Adversary Proceedings

In the instance a complaint is not terminated for lack of substantial evidence or resolved by way expedited procedures, disciplinary proceedings will continue and the engineer will be subject to adversary proceedings.  (N.Y. Educ. Law § 6510(3)).

The Hearing

The initial step once adversary proceedings are initiated is a hearing, similar to a trial, before a panel of at least three individuals, two of which must be members of the Board of Engineering.  At the hearing, the design professional (or his counsel) can (among other things):  produce witnesses and evidence in his defense; cross-examine adverse witnesses; and examine adverse evidence.  (N.Y. Educ. Law § 6510(3)(a)).  Importantly, the hearing panel is not bound by the rules of evidence and a guilty verdict requires only a preponderance (i.e., 51%) of the evidence.  (N.Y. Educ. Law § 6510(3)(c)).

After the completion of the hearing, the panel issues a written report with findings of fact, a ruling on each charge (a guilty verdict requires at least two votes), and a recommended penalty in the instance of a guilty verdict.  (N.Y. Educ. Law § 6510(3)(d)). 

Review of the Regents Committee

The report of the hearing is reviewed by a three person “Regents Review Committee” appointed by the Board of Regents.  (N.Y. Educ. Law § 6510(4)(a)).  This committee acts similar to an intermediate appellate court and will schedule a meeting to discuss the findings of the hearing.  Thereafter, the Review Committee will prepare their own report and forward it to the Board of Regents.  (N.Y. Educ. Law § 6510(4)(b)).

Decision of the Board of Regents

Once the Board of Regents receives the report of the Regents Review Committee, it evaluates all the prior evidence, proceedings, and rulings and issues a final order.  (N.Y. Educ. Law § 6510(4)(c)).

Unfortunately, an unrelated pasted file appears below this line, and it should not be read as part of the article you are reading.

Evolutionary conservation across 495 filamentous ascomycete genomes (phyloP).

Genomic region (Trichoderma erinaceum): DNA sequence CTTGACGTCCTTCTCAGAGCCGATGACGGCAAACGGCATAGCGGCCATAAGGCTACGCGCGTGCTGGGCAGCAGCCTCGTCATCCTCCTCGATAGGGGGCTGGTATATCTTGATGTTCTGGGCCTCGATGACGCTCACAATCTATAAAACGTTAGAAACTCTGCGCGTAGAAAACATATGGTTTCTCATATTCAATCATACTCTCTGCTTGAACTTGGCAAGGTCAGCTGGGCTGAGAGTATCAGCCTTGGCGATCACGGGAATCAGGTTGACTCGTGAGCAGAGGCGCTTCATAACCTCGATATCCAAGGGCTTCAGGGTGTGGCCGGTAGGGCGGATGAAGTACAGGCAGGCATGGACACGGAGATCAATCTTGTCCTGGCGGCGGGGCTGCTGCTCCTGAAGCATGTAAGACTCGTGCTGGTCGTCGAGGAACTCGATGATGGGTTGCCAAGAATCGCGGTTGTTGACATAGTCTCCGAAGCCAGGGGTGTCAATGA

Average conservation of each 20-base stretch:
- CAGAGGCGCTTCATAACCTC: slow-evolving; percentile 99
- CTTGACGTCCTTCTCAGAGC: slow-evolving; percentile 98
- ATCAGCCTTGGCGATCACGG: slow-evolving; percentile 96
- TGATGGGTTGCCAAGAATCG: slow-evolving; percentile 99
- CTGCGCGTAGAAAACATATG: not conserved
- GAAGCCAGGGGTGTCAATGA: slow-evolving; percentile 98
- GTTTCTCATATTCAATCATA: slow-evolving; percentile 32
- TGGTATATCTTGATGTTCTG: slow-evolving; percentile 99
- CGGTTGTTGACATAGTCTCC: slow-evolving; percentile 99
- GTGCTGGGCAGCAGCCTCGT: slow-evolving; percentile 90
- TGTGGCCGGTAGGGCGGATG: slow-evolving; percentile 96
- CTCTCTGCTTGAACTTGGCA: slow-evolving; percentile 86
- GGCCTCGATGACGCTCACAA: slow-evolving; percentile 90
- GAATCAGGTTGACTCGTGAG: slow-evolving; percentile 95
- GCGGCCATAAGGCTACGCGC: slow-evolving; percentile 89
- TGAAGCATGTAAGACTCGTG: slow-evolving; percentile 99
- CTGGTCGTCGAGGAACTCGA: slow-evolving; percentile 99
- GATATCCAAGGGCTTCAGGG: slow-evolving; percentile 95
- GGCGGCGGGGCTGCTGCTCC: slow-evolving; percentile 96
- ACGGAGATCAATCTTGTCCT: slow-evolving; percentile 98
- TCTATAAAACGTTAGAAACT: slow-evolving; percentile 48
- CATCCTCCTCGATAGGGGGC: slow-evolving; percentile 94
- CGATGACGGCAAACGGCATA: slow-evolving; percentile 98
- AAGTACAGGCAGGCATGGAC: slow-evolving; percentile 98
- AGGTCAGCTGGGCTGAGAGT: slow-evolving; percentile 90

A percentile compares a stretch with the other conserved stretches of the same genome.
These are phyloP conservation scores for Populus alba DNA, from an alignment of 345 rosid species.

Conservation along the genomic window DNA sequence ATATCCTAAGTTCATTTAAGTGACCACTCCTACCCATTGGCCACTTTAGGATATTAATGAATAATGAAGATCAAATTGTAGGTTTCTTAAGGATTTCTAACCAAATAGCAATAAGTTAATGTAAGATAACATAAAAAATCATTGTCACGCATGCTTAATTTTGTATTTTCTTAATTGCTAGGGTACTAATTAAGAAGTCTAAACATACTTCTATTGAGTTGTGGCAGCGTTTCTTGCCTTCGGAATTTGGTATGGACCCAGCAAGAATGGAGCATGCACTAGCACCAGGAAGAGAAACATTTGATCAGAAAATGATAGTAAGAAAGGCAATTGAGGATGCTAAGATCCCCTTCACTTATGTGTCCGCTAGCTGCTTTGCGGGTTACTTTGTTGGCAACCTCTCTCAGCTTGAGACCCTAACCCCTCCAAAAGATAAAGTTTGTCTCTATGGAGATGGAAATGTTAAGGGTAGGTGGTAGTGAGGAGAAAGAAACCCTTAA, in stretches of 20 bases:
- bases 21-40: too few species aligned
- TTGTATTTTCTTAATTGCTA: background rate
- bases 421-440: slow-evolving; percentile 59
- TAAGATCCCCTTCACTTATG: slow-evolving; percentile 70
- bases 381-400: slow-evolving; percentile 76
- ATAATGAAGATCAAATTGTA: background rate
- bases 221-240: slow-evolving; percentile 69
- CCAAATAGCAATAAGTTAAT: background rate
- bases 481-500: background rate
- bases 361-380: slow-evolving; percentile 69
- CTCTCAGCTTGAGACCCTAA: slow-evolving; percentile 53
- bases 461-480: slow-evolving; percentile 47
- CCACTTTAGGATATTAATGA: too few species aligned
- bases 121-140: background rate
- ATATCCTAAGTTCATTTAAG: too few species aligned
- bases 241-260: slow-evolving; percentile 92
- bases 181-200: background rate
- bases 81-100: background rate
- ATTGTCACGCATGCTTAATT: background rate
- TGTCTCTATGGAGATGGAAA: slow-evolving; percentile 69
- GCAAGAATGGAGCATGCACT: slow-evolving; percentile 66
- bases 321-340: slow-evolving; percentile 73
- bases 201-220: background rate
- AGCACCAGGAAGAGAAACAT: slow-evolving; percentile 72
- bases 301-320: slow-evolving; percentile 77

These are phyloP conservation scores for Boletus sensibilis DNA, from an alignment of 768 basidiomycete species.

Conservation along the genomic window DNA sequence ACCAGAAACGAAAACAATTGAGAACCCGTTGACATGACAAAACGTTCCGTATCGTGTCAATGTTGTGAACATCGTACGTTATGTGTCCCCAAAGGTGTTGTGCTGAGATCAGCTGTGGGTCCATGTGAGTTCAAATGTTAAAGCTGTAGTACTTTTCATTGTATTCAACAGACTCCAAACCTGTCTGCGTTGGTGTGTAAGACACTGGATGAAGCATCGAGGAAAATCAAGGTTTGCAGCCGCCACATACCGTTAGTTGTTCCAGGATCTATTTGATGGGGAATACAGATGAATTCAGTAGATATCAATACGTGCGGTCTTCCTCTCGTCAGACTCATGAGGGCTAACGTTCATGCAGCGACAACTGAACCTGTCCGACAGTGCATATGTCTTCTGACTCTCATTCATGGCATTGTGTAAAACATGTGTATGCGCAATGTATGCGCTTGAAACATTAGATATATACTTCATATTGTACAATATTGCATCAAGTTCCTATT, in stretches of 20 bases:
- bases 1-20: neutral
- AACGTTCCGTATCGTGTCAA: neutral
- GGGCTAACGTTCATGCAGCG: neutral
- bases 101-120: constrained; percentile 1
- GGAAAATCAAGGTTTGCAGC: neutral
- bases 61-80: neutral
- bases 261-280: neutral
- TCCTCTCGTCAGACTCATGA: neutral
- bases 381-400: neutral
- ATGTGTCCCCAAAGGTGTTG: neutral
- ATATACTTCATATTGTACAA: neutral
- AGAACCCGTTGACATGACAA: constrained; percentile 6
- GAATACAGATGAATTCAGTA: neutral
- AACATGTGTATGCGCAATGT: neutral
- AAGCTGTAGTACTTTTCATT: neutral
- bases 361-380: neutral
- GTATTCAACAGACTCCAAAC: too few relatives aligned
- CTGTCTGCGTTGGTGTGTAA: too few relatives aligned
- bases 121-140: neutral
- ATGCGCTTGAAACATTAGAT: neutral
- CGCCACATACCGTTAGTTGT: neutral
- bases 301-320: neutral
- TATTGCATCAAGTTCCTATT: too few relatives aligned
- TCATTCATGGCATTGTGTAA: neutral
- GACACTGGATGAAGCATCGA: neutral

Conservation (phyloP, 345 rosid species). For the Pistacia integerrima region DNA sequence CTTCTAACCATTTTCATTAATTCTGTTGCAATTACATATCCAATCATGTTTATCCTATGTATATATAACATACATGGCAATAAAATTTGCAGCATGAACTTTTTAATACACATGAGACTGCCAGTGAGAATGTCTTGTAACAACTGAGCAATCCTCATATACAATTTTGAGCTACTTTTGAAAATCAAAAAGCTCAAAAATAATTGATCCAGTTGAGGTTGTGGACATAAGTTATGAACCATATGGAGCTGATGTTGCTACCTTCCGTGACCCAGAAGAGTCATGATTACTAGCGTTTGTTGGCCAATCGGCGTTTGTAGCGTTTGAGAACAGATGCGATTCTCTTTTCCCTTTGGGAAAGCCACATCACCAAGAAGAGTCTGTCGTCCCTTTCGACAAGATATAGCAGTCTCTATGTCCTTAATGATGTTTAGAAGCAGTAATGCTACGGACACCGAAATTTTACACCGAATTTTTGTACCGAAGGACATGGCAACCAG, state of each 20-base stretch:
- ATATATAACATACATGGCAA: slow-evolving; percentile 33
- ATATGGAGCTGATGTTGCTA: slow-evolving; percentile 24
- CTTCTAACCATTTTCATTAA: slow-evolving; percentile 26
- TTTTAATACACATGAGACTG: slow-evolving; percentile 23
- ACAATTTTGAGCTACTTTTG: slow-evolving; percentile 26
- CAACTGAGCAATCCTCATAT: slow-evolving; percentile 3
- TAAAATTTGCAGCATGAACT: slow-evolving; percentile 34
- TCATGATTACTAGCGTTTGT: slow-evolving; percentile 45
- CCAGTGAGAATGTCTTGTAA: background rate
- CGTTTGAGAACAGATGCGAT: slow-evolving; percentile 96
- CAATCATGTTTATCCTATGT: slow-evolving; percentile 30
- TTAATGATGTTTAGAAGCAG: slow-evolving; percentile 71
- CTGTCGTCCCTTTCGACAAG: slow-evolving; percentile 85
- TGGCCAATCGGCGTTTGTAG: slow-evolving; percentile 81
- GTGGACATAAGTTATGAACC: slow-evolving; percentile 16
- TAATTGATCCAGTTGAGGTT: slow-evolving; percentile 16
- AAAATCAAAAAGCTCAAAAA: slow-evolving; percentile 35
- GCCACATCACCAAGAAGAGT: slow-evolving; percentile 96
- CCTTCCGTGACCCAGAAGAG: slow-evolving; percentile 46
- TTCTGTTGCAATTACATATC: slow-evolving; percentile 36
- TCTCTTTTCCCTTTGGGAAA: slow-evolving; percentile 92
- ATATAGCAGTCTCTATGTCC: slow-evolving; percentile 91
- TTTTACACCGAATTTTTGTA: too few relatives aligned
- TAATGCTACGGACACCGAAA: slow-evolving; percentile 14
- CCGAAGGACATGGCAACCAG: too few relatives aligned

The penalties which can be imposed include but are not limited to:  censure and reprimand; suspension, revocation, or annulment of the engineer’s license; and a fine not to exceed ten thousand dollars per guilty charge.  (N.Y. Educ. Law § 6511).

Conclusion

While many complaints are meritless, the disciplinary process detailed above can be involved and serious.  If a complaint is filed with the Educ. Dep’t., all engineers should engage legal counsel in order to understand the full scope of the ramifications and to chart out an appropriate course in responding to the Educ. Dep’t.  Ideally, counsel should be retained prior to any substantive communications with the Educ. Dep’t.

If you would like more information regarding this topic please contact Kriton A. Pantelidis at kpantelidis@wbgllp.com, or call (914) 607-6435.

Print this Page

 

Please understand that this column provides general information only, and should not be construed as legal advice to anyone under any circumstances. The author reserves the right to modify any questions submitted so as to broaden their appeal. While we encourage you to contact us, you should not disclose to us any information that you consider confidential unless and until we have formally established an attorney-client relationship, and agreed to represent you in your particular matter. Citations to legal authority have been omitted.